4 Best Sights in Barrio de las Letras, Madrid

Museo Thyssen-Bornemisza

Fodor's choice

The far-reaching collection of the Thyssen's almost 1,000 paintings traces the history of Western art with examples from every important movement, from 13th-century Italian Gothic through 20th-century American pop art. The works were gathered from the 1920s to the 1980s by Swiss industrialist Baron Hans Heinrich Thyssen-Bornemisza and his father; the museum, inaugurated in 1992, occupies the light-filled galleries of the late-18th-century Palacio de Villahermosa. Critics have described the museum's paintings as the minor works of major artists and the major works of minor artists, and the collection traces the development of Western humanism as no other in the world.

One highlight is Hans Holbein's Portrait of Henry VIII. American artists are also well represented; look for the Gilbert Stuart portrait of Impressionists and Post–Impressionists including Camille Pissarro, Pierre-Auguste Renoir, Claude Monet, Edgar Degas, Vincent van Gogh, and Paul Cézanne. Track down Pissarro's Rue Saint-Honoré in the Afternoon, Effect of Rain for a jolt of mortality, or Renoir's Woman with a Parasol in a Garden for a sense of bucolic beauty lost.

Within 20th-century art, the collection is strong on dynamic German Expressionism and works by Georgia O'Keeffe, Andrew Wyeth, Edward Hopper, Francis Bacon, Robert Rauschenberg, and Roy Lichtenstein. The temporary exhibits can be fascinating and in summer are sometimes open until 11 pm. In summer, the rooftop terrace (closed Mondays; accessible via a separate entrance on Calle de Zorrilla) is an appealing place to kick back with a coffee or cocktail. You can buy tickets to the museum in advance online.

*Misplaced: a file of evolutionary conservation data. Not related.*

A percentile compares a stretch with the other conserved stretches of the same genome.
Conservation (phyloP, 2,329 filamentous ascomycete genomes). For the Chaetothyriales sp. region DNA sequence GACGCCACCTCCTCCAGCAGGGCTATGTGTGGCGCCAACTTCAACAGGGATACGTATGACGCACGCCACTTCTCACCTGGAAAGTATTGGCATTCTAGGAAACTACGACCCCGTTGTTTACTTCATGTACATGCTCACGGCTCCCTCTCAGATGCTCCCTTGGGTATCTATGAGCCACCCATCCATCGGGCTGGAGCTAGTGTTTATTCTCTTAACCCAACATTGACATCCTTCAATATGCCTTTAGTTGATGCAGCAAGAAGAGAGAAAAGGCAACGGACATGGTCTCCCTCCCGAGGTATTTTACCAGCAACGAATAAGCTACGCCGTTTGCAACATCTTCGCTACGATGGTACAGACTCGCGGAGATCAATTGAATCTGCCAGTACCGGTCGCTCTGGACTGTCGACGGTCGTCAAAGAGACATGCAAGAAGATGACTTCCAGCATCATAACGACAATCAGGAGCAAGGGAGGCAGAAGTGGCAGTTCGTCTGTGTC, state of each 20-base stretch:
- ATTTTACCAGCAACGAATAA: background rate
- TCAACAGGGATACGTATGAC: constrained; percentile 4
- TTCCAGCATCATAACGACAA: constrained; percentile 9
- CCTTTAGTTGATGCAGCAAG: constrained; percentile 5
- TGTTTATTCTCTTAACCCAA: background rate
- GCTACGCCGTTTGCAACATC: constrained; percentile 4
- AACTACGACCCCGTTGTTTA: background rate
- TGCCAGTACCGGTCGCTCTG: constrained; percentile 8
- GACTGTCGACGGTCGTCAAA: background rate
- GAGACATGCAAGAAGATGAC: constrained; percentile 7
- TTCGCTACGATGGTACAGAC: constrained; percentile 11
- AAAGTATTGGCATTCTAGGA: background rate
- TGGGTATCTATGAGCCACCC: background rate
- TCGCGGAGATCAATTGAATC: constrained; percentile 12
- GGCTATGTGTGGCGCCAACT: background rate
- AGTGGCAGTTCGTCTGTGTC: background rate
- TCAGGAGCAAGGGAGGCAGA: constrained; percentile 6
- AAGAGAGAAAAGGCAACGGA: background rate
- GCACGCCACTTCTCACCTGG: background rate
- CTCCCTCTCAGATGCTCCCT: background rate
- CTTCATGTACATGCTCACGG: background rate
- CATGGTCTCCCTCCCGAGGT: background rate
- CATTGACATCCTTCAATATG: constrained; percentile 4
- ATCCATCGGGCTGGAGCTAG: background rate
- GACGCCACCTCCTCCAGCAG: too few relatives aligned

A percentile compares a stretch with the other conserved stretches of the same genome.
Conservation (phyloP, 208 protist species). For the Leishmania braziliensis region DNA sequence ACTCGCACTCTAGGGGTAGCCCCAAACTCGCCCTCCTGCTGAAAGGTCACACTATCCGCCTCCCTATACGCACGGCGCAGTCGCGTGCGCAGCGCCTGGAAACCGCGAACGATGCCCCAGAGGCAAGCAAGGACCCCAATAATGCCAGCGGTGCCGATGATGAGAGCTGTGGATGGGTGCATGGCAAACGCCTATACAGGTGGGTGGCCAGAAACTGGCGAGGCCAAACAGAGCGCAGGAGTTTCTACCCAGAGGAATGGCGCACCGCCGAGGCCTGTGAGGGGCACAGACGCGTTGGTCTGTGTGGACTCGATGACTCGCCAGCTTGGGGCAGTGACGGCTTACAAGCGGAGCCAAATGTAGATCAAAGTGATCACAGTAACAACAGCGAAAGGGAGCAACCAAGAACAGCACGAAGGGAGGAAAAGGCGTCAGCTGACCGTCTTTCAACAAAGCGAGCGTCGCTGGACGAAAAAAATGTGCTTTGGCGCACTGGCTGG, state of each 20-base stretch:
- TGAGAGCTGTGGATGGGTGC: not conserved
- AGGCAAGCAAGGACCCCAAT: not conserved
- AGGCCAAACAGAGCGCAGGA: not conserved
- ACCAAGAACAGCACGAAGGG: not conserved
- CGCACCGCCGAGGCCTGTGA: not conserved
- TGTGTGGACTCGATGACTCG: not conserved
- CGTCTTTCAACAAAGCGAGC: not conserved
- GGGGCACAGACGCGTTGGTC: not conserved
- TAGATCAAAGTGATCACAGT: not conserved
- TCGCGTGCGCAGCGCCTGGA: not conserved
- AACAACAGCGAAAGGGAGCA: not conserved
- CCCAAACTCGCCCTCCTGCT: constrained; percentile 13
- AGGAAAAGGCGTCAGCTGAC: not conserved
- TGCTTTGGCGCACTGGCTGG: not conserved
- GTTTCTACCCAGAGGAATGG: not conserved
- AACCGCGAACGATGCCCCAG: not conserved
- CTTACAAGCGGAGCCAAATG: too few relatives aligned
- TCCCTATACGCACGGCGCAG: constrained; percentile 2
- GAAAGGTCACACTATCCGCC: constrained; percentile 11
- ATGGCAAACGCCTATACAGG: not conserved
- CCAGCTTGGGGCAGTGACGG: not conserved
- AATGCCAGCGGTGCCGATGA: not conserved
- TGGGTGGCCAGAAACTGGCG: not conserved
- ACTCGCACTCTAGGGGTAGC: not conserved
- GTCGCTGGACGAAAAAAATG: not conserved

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Swiss architects Jacques Herzog and Pierre de Meuron (who designed London's Tate Modern) converted an early-20th-century power station into a stunning arts complex that arguably turns Madrid's "Golden Triangle" of art museums into a quadrilateral. Belonging to one of the country's wealthiest foundations (La Caixa bank), the structure seems to float above the sloped public plaza, with a tall vertical garden designed by French botanist Patrick Blanc on its northern side contrasting with a geometric rust-color roof. Inside, the soaring exhibition halls display ancient as well as contemporary art including pieces from La Caixa's proprietary collection. 

Casa Museo Lope de Vega

A contemporary and adversary of Cervantes, Lope de Vega (1562–1635) wrote some 1,800 plays and enjoyed great success during his lifetime. His former home is now a museum with an intimate look into a bygone era: everything from the whale-oil lamps and candles to the well in the tiny garden and the pans used to warm the bedsheets brings you closer to the great dramatist. Thirty-five-minute guided tours in English are by reservation only (either by phone or email) and run through the playwright's professional and personal life—including his lurid love life—while touching on 17th-century traditions.

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Plaza de Santa Ana

Barrio de las Letras

This plaza was the heart of the theater district in the 17th century—the Golden Age of Spanish literature—and is now one of Madrid's most happening nightlife centers. A statue of 17th-century playwright Pedro Calderón de la Barca faces the Teatro Español, where other literary legends such as Lope de Vega, Tirso de Molina, and Ramón María del Valle-Inclán released some of their world-renowned plays. Opposite the theater, beside the ME by Meliá hotel, is the diminutive Plaza del Ángel, with one of Madrid's best jazz clubs, Café Central. Cervecería Alemana, a favorite haunt of Hemingway, is on the southeast corner and makes phenomenally tender fried calamari.

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